|Relational Dialectics Theory|
Dialectical process thinking adds a great deal to our conceptual frameworks about relational life. First, we can think specifically about issues around which relational partners construct meaning. Second, we can remove the static frame and put our emphasis on the interplay between change and stability. We do not have to choose between observing patterns and observing unpredictability because we recognize the presence of both within relationships. Likewise, dialectical thinking directs people to observe the interactions within a relationship, among its individual members, as well as outside a relationship, as its members interact with the larger social and cultural systems in which they are embedded. This approach helps us focus on power issues and multicultural diversity.
In general, scholars have been excited about the promise generated by Relational Dialectics Theory, and their responses to it have been positive. The theory seems to measure up well against the criteria we discussed in Chapter 3. It offers an expansive view of relationships and has generated several studies even in the short time that Baxter has been delineating the theory; therefore, it is a heuristic theory. These studies also point to the fact that the theory is testable. Perhaps the most positive appeal of the theory is that it seems to explain the push and pull people experience in relationships much better than some of the other, more linear, theories of relational life. Most people experience their relationships in ebb-and-flow patterns, whether the issue is intimacy, self-disclosure, or something else. That is, relationships do not simply become more or less of something in a linear, straight-line pattern. Instead, they often seem to be both/and as we live through them. Dialectics offers a compelling explanation for this both/and feeling.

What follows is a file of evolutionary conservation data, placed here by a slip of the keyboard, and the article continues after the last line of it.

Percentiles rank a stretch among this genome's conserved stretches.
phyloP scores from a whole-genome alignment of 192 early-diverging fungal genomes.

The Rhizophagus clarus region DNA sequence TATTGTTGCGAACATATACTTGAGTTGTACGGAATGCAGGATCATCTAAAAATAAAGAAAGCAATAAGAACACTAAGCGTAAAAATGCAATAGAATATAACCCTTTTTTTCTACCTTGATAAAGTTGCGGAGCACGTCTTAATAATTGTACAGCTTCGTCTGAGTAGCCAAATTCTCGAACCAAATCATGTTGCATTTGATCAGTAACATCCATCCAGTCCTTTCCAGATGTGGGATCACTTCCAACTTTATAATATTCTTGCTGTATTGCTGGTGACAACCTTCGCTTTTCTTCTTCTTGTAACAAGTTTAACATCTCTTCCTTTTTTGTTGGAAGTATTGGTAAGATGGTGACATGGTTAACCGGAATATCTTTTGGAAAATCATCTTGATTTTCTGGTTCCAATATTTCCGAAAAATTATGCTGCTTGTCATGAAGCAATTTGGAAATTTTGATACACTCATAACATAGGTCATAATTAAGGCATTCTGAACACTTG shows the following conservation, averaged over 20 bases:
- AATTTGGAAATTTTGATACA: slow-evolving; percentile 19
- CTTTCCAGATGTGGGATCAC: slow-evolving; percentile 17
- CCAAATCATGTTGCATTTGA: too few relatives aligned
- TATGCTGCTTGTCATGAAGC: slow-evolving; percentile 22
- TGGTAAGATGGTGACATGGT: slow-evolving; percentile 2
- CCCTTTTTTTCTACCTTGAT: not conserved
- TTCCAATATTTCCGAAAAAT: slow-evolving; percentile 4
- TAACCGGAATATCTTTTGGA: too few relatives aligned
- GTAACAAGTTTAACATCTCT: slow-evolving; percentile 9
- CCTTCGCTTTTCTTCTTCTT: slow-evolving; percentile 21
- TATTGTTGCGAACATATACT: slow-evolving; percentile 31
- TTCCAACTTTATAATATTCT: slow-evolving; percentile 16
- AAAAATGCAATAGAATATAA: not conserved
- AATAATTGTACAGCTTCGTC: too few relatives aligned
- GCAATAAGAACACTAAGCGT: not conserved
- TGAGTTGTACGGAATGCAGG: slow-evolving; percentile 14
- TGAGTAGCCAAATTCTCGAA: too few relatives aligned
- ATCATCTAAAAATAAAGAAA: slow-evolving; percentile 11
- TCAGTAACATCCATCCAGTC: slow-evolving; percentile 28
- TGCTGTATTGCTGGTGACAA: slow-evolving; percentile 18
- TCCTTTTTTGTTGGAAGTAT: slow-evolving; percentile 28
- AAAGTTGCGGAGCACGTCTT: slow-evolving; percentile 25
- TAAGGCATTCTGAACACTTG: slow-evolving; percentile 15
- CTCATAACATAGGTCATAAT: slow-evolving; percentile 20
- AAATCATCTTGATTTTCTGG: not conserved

A few questions have been raised about the theory, however. One concerns the number and limit of dialectical tensions that exist in relational life. Some question whether the dialectics of autonomy and connection, openness and protection, and novelty and predictability are the only dialectics of all relationships. For example, Rawlins (1992) does not see the novelty/certainty dialectic in his study of friendship. Instead, he finds a different dialectic, focusing on tensions of judgment and acceptance. This dialectic emerges in the tension between judging a friend's behaviors and simply accepting them. In studying friendships in the workplace, Ted Zorn (1995) finds the three main dialectics, but he also finds some additional tensions that were specific to the workplace context. This does not seem to be a serious flaw in the theory, however, and more study will probably delineate a finite number of dialectics that may vary by context.
Baxter and Montgomery (1996) observe that dialectics is not a traditional theory in that it offers no axioms or propositional arguments. Instead, it describes a set of conceptual assumptions. Thus, it does not offer us good predictions about, for example, what coping strategies people might use to deal with the major dialectic tensions in their relationships. This problem may be the result of the relative youth of dialectics as a theoretical frame for relational life, or it may result from differing goals: Traditional theory seeks prediction and final statements about communication phenomena; Dialectics operates from an open-ended, ongoing viewpoint. Baxter and Montgomery end their 1996 book with a personal dialogue between themselves about the experience of writing about a theory that encourages conversation rather than providing axiomatic conclusions. They agree that in some ways it is difficult to shake the cultural need for consistency and closure. Yet, they conclude that it is heuristic and valuable to write about live, emerging ideas.
Many researchers agree that the dialectic approach is an extremely exciting way to conceive of communication in relational life. Expect to see more refinements of this theory and more studies testing its premises.